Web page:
Coal Tar Use Has Declined, Likely Due to Increased Use of Calcitriol and Calcipotriene

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Male rubbing moisturising lotion on dry elbows and arm. Space for copy.
Prescribing patterns for topical coal tar in the US from 1996 to 2016 were examined.

Topical coal tar has been used to treat psoriasis, atopic dermatitis, and seborrheic dermatitis. Although prescriptions for topical coal tar products increased from 1996 to 2010, these prescriptions have since decreased, possibly due to improved prescription coverage for vitamin D3 analogs and increased use of calcipotriene during this time, according to study findings published in the Journal of the American College of Dermatology.

A small research team from the University of Cincinnati and the University of Pennsylvania examined topical coal tar prescribing patterns in the United States from 1996 to 2016. The study included data from the National Ambulatory Medical Care Survey (NAMCS) for clinical encounters with prescriptions for topical coal tar, coal tar shampoo, topical vitamin D3 analog calcitriol, and calcipotriene.

The investigators identified 2.1 million (95% CI, 1.3-2.8) prescriptions for topical coal tar and 3.2 million (95% CI, 2.2-4.1) prescriptions for coal tar shampoo from 1996 ato 2016. In contrast, a weighted total of 7.0 million (95% CI, 5.8-8.2) prescriptions for vitamin D3 analogs were written from 1996 to 2016.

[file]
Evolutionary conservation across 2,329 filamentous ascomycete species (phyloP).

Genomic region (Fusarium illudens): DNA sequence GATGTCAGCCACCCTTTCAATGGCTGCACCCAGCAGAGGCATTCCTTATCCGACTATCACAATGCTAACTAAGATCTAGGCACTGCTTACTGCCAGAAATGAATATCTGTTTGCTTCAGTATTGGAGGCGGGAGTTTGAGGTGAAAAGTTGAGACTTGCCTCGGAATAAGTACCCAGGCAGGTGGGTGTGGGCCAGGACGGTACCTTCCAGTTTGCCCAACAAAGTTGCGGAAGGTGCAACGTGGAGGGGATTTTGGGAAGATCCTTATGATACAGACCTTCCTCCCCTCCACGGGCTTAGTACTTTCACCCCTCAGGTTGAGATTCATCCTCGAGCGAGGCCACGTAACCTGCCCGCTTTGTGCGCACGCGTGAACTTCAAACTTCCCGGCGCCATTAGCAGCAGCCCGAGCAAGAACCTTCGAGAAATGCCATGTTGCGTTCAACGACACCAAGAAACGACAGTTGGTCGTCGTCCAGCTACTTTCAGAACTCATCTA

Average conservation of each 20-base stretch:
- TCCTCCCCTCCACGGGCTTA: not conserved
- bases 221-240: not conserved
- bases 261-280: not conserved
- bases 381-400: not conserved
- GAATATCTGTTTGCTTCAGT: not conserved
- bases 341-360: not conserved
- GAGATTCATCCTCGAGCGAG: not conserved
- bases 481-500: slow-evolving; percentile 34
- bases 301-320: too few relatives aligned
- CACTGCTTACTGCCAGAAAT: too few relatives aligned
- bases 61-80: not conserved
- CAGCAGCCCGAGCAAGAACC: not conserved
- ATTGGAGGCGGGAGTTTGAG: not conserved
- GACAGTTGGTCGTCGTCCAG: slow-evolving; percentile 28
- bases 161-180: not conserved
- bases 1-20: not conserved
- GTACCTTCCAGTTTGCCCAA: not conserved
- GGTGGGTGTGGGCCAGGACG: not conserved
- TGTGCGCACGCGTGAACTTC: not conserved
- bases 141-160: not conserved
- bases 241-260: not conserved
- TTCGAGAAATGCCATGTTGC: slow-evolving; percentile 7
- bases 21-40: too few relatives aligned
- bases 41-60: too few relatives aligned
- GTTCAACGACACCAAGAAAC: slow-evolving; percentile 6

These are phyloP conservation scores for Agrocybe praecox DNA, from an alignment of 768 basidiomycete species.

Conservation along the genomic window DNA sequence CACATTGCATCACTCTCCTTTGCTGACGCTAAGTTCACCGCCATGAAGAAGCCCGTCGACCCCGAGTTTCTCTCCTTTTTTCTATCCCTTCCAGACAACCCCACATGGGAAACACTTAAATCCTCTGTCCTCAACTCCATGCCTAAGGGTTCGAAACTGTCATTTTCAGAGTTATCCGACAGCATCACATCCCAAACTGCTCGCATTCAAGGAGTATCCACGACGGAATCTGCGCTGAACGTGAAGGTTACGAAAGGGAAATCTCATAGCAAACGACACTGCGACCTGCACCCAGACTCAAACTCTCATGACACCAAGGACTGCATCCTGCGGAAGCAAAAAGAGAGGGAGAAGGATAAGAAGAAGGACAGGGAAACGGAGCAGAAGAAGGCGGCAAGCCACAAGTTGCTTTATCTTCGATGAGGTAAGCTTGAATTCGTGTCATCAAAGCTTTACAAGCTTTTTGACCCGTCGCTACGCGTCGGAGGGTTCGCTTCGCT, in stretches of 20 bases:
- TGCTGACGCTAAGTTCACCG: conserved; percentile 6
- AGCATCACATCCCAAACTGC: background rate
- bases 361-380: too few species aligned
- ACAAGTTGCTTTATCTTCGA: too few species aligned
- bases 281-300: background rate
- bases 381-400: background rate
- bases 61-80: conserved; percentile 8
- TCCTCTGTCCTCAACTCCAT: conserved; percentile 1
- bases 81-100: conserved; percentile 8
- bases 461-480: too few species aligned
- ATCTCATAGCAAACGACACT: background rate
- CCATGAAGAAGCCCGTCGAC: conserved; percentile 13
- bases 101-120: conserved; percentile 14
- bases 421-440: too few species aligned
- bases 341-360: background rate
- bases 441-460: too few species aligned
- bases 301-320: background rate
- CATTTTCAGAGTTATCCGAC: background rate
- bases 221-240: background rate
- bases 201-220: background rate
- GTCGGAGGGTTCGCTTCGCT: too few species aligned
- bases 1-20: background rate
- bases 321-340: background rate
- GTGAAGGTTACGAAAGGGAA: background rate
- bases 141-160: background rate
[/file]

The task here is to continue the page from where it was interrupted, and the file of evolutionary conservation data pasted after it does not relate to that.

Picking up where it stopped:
The use of coal tar products increased from 180,000 prescriptions per year (130,000-230,000) from 1996 to 2002, to 420,000 per year (230,000-610,000) from 2003 to 2009.. The use of topical coal tar products decreased to 140,000 prescriptions per year between 2010 and 2017 (76,000-200,000).

Approximately 19% (95% CI, 16–22) of patients prescribed coal tar products were under the age of 25 years. Dermatologists were responsible for prescribing 58% of coal tar products, and 28% of topical coal tar prescriptions were dispensed with a psoriasis diagnosis encounter.

The numbers of per-year prescriptions for vitamin D3 analogs were 270,000 (190,000 – 360,000) in 1996 to 2002, 370,000 (95% CI, 260,000–480,000) in 2003 to 2009, and 360,000 (95% CI, 260,000–450,000) in 2010 to 2017.

A limitation of the study was the reliance on the NAMCS database, which did not capture use of over-the-counter coal tar products during the studied timeframe.

The investigators of this study indicate that additional research is needed “to determine whether coal tar will become obsolete as additional steroid-sparing agents enter the market or whether variably refined coal tar products will become more popular if other aryl hydrocarbon receptor agonists are approved for dermatologic disease.”

Disclosure: Several study authors declared affiliations with the pharmaceutical industry. Please see the original reference for a full list of authors’ disclosures.


Ho T, Barbieri JS, Housholder A, Fleischer AB. Trends in coal tar use in the United States. J Am Acad Dermatol. Published online October 22, 2020. doi:10.1016/j.jaad.2020.10.037